Move Like You’re From Thra, My People

disabledpeople

I forgot to post here that my essay “Move Like You’re From Thra, My People” about disability and The Dark Crystal has gone live at the kickstarter for Disabled People Destroy Science Fiction!

Please enjoy.

 

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I am so motherfucking inspirational

Last nighb587bfb85af8480e8e4d9179574f1029-adaptive-sports-wheelchair-sportst, I was in a Fringe play, and my character was a disabled woman who has figured out how to monetize pity and guilt by going on a motivational speaking tour circuit. (It’s fun! You should see it if you’re in town.)

This morning, I was at a coffee shop with a very young and charming gentleman who was chatting with the woman in lineahead of us.

The lady assumed that I was Connor’s mom, and he straightened her out on that with enormous detail. We chatted a bit. Little boys excited about scones are delightful. She is from Galway; I have been there. We all like scones and hash browns. Tea is good.

Because I knew that I would be carrying things in both hands, I hadn’t brought my crutches. Because I was standing in line, I didn’t move as we spoke.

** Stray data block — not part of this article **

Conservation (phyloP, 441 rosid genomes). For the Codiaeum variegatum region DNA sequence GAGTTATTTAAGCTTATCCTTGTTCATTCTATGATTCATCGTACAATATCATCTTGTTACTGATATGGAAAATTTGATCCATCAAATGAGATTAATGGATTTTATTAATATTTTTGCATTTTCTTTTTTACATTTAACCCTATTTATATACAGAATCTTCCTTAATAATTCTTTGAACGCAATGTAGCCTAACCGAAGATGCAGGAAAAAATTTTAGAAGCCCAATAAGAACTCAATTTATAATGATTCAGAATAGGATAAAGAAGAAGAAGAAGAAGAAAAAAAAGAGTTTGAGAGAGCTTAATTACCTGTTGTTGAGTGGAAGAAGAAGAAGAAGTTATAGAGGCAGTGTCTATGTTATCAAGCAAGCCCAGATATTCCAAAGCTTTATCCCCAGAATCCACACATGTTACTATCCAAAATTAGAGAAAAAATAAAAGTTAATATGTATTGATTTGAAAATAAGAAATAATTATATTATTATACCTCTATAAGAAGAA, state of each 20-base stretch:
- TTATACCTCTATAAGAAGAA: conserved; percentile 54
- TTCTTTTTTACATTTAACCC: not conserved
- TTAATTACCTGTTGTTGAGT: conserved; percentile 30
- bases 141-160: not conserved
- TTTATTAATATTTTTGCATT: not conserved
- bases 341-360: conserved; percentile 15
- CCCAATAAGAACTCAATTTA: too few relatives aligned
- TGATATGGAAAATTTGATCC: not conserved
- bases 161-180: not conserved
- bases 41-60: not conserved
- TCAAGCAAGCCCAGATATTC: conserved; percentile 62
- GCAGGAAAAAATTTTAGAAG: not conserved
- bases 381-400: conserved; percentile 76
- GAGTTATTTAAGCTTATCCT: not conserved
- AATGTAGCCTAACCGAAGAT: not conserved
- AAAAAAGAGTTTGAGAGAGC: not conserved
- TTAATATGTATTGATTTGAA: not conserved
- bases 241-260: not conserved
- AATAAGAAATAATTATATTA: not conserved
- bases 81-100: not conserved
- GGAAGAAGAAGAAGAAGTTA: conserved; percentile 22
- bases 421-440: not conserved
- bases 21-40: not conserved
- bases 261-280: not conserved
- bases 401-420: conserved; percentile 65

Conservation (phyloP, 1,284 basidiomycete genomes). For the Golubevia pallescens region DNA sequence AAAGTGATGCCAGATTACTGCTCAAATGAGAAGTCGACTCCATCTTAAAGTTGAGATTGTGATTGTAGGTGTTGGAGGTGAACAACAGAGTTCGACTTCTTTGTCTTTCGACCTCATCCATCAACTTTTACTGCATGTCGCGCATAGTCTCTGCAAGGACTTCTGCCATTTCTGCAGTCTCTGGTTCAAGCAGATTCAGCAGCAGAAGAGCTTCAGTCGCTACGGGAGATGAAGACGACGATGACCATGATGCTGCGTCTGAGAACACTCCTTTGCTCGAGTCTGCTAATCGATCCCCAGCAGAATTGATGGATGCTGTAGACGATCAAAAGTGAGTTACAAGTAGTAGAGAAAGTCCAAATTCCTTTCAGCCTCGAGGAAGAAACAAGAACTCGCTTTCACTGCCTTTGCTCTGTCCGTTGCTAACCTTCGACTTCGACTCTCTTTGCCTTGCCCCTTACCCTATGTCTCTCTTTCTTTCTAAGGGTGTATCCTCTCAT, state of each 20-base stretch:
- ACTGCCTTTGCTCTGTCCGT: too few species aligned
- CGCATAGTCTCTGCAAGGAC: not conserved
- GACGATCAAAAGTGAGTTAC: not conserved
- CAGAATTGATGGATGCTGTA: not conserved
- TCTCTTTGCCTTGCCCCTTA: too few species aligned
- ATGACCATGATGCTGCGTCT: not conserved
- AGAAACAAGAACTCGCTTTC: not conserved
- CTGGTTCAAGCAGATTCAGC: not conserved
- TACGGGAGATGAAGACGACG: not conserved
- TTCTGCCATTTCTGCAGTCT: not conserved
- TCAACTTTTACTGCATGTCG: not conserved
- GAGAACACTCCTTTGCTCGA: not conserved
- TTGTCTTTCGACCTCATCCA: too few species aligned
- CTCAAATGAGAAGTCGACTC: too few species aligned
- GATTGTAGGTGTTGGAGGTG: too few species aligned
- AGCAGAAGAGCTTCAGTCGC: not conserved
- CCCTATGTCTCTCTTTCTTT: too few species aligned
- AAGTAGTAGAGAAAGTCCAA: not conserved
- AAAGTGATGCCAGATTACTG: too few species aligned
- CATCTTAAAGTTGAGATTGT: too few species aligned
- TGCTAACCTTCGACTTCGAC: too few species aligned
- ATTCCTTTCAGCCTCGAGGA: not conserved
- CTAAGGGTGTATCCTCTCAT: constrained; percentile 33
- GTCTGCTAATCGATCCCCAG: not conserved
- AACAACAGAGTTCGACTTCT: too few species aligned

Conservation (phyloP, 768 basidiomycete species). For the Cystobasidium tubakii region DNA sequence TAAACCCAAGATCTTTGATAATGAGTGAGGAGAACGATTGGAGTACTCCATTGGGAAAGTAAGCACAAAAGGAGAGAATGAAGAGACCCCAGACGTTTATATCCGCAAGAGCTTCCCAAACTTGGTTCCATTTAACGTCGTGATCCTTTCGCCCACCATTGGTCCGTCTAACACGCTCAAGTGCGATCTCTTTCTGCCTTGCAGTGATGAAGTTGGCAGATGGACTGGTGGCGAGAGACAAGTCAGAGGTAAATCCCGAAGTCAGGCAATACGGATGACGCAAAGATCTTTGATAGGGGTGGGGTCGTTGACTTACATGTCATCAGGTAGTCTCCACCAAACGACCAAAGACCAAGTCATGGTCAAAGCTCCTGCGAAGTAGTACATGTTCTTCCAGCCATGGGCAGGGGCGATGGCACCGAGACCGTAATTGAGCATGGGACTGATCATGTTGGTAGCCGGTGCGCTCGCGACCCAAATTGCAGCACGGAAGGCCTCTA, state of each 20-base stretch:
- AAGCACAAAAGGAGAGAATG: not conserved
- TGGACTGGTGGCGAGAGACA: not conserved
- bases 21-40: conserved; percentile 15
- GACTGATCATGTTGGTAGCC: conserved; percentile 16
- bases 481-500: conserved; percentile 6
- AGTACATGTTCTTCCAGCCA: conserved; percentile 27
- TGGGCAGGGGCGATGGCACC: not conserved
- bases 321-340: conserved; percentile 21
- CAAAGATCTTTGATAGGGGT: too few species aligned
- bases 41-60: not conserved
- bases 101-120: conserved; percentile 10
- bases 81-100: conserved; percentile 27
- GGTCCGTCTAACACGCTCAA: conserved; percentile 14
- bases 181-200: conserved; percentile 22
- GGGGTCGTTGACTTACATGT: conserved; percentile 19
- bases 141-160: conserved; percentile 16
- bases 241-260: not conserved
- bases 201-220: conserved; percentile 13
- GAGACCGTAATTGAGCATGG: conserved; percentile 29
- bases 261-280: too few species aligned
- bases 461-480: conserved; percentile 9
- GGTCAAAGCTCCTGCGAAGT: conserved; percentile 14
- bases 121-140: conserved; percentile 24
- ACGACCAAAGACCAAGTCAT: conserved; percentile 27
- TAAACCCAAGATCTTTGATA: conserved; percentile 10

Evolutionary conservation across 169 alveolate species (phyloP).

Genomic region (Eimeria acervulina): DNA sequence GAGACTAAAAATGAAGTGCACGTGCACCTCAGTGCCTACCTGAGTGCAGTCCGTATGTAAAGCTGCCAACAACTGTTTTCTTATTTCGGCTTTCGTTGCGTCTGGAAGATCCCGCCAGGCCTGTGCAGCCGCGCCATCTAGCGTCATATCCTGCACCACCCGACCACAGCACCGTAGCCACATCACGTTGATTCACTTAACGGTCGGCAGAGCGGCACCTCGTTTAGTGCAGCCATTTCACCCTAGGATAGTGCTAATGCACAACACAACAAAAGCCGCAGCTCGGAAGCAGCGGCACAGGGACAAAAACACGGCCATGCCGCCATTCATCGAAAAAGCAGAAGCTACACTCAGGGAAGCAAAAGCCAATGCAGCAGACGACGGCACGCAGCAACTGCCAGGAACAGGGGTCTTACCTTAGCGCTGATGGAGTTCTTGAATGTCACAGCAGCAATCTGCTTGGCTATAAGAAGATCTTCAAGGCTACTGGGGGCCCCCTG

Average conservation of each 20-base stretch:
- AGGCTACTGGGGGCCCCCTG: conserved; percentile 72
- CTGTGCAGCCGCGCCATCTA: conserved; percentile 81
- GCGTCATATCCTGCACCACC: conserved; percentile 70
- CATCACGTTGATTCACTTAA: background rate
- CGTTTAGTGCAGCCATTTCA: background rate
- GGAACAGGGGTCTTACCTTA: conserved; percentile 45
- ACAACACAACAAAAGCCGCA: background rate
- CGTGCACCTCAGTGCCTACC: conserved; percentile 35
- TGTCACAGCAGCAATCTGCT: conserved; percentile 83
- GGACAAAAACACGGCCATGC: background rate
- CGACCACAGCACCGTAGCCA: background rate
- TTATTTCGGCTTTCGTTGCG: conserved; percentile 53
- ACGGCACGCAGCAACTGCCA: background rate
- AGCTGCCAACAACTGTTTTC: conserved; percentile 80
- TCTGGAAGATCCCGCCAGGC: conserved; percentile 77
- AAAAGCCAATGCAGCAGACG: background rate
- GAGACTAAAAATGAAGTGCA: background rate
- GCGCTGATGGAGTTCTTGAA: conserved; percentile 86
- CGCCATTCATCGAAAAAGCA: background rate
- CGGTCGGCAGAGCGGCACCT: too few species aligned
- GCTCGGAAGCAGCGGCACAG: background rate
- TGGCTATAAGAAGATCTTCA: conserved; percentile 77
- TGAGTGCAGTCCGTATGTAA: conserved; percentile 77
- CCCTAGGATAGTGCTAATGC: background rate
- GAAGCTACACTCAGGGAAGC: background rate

She left with her stuff and Connor and I got ours and I lurched with him out of the coffee shop.

He asked me to move my wheelchair from one side of the seat to the other so he wouldn’t have to get in on the busy side of the street, because he is smart AF.

I proceeded to do this.

That’s when I saw the lady who likes scones and hash browns, sitting at an outside table, staring at me with that Very Special Expression.

“You’re amazing!” she said. “Good on you!”

I took a deep, cleansing breath. “Thank you,” I said.

“No, I really mean it— you’re astounding!” she said.

I took another deep breath. “Thank. You,” I said through clenched teeth.

So she started talking to Connor. “Isn’t she wonderful? So full of life and love and verve!”

Connor looked at her blankly, and then looked at me like: “What is this weird lady going on and on about?”

I smiled widely.

“Have a good day!” I said to the woman, staggering to my door and trying to get in without leaping over it and punching her.

“I really mean it!” she said. “You are AMAZING! Good on you! Good on you!”

I could not bring myself to thank her again.

“That lady talked funny,” said Connor as I pulled out into traffic, and I don’t think he was talking about her accent.

These sorts of scenes set me off for hours afterward, and I NEVER know how to respond. When you’re disabled, the micro or macro-aggressions are often SO well-meant. Responding to them with anything but brusqueness comes across as assholedry of the highest order. She’s probably sipping her tea, imagining she made the day of some poor crippled lady by complimenting her.

But I am shaking and furious and right now feel just as helpless as she clearly thinks I am.

I prefer the assholes who demand with hostility: “What makes YOU deserve that handicapped placard?” Or who try to Jesus at me. Those ones are so much easier to deal with.